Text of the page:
The 2017 Top 1,000 Survey by The Irish Times has painted a picture of Irish industry emphatically on the rebound, with the 1,000 top Irish companies generating total gross sales of €489bn, far in excess of Ireland’s €262bn GDP for last year.
The figures are stellar, but the future is uncertain. However, right now, Irish industry is on the rebound.
At the top of the Irish Times list of 1,000 companies—ranked on the basis of annual turnover—was the building materials group CRH, which has recorded a €27.1bn turnover to the end of April 2017, and a profit of €1.7bn.
Following close on CRH’s heels is Medtronic, with a turnover of €26.6bn (courtesy of a €300m profit boost during the year). The company acquired the surgical supplies group Coven in a deal worth €50bn in 2015. The staggering net €4.1bn in profits it recorded for 2017 makes it Ireland’s most profitable company.
In third place, up one slot since the last Top 1000 survey, was Google, with turnover of €22.6bn, while Microsoft, a former topper of the influential Irish Times league table, has fallen a further two places to fourth.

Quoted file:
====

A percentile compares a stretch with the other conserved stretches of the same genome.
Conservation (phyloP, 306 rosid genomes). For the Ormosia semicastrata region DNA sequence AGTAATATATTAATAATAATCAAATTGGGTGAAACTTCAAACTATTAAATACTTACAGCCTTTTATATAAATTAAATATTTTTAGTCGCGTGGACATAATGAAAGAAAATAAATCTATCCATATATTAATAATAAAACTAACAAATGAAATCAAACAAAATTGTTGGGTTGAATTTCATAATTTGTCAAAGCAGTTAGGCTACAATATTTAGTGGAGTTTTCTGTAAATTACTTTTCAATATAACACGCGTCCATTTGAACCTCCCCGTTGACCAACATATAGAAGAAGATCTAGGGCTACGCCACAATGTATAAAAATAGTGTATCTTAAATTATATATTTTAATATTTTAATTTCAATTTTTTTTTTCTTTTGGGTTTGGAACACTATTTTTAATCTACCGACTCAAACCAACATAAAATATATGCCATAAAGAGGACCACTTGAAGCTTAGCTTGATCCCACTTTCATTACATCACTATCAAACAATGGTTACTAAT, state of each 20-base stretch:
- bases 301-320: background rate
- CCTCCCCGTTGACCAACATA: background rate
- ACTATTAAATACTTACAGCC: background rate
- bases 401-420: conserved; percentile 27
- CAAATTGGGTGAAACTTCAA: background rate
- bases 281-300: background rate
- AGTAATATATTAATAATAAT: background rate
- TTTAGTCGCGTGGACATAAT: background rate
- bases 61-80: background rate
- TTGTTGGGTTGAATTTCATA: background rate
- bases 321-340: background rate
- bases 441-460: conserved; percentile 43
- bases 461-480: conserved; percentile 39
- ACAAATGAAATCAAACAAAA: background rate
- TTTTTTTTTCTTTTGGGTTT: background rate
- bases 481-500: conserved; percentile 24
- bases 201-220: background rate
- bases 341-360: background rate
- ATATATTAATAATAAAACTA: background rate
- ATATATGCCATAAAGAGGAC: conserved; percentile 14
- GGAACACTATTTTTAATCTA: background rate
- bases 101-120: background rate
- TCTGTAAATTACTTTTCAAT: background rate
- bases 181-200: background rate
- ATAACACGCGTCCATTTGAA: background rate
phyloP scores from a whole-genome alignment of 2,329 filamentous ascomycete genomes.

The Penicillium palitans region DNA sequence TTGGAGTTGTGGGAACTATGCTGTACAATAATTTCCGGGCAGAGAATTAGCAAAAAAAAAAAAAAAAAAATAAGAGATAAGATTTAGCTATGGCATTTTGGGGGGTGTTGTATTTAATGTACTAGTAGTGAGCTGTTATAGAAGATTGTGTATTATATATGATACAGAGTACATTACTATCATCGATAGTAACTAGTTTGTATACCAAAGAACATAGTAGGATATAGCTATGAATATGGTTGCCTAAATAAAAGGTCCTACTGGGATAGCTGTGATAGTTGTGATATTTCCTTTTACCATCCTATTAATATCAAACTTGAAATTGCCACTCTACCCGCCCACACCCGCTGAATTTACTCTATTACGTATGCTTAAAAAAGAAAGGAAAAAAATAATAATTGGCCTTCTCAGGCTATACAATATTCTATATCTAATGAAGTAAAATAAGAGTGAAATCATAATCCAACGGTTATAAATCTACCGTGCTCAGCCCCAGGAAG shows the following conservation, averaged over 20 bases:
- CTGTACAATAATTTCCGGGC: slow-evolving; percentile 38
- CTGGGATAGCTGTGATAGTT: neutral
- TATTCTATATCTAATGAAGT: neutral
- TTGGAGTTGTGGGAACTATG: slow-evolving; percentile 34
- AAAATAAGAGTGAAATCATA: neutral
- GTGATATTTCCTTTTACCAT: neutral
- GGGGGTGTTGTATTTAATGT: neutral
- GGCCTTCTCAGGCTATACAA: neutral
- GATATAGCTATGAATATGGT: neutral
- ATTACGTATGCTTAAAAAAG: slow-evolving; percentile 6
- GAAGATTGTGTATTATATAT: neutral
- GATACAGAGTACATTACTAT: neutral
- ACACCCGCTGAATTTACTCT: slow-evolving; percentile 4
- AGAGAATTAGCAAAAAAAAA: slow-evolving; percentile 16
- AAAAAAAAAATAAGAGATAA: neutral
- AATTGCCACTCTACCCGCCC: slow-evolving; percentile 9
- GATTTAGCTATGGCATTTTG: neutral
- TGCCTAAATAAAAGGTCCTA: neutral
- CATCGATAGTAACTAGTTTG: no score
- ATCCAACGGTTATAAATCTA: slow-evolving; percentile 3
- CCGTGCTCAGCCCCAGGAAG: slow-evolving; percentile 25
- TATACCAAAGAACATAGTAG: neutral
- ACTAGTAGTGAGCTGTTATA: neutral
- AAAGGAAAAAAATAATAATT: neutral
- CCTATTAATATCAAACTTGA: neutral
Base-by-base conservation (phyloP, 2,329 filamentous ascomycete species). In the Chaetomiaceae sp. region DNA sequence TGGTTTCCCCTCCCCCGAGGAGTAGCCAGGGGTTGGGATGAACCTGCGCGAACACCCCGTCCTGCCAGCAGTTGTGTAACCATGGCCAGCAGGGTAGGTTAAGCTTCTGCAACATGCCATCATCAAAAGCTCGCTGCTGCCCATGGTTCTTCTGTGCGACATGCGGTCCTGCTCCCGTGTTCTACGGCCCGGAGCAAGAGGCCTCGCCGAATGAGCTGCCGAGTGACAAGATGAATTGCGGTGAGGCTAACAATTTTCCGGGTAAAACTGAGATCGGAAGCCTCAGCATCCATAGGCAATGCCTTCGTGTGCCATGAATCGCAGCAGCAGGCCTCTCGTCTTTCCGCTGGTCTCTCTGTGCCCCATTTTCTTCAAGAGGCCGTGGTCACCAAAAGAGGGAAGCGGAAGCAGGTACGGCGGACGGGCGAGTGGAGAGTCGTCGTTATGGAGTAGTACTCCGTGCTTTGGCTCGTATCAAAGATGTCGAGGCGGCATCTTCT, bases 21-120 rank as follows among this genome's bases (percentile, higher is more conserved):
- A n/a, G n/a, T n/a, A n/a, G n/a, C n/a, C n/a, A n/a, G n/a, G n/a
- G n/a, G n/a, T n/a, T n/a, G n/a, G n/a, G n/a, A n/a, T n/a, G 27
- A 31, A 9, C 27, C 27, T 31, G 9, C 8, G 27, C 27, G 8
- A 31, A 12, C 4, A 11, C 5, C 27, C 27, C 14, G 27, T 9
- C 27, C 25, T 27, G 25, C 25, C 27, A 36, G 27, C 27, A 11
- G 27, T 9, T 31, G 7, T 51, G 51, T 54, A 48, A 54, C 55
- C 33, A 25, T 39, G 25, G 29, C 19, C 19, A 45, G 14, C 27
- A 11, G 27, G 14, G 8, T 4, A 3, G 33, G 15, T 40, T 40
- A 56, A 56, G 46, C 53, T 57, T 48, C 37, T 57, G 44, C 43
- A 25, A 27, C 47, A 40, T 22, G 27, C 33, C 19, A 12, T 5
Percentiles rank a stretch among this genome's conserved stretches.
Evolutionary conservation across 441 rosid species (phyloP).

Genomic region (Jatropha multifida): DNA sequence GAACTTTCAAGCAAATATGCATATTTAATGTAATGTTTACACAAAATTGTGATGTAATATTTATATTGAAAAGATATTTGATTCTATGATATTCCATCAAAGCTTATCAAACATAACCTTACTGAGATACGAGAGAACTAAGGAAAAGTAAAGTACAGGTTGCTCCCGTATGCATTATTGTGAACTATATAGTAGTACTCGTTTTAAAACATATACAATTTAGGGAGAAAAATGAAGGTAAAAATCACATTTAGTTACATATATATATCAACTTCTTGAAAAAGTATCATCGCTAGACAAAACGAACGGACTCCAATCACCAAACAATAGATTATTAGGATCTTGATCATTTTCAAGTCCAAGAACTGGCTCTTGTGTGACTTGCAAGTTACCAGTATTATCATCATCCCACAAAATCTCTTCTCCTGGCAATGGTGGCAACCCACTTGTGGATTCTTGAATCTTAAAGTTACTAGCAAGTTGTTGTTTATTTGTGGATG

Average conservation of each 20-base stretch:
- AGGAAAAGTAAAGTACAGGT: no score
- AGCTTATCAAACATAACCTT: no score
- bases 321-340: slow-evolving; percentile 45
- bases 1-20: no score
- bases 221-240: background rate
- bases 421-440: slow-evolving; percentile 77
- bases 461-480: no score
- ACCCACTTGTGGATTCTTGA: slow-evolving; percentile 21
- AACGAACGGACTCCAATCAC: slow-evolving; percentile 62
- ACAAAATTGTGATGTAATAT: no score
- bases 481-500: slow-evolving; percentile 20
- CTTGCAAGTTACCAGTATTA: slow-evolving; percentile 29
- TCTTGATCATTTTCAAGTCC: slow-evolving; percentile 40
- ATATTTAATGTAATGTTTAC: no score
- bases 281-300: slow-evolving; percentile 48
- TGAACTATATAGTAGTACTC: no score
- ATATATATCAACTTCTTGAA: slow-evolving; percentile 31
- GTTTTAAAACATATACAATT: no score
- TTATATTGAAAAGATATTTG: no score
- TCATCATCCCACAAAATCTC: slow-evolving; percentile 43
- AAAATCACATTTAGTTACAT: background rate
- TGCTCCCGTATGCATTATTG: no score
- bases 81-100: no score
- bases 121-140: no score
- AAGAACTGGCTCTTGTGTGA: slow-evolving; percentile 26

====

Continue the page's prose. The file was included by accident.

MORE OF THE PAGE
The power management company, Eaton Corp was ranked fifth in this survey of top Irish companies, and the remaining five companies in the top 10 were DCC, Allergen, Ingersoll-Rand, Dell Ireland, and Oracle.
Just outside the leading 10 of the top Irish companies to feature in the survey were Facebook (up five places to 15th place in this year’s survey), Ryanair (up five to 15th place) and Dunnes Stores.
The survey also shows the extent of the recovery of the Irish banks. Only 7.5 percent of the financial institutions are in the red, while the Central Bank, Bank of Ireland, AIB, Ulster Bank and Depfa Bank are all strongly back in the black.
In their introduction to the survey, The Irish Times pointed out that the survey show “stellar growth rates and outsize profits” from the Irish-based companies, particularly in the face of the UK’s Brexit vote, US President Donald Trump’s declared protectionist policies, and “the introduction of new tax rules aimed at limiting profit shifting”.
While the future remains uncertain for now, The Irish Times concluded its roundup of the survey on a positive note.
“Whether [the growth rates and profits] can continue in the face of… challenges, remains to be seen of course. But for now, this year’s picture is largely one of industry rebounding.”
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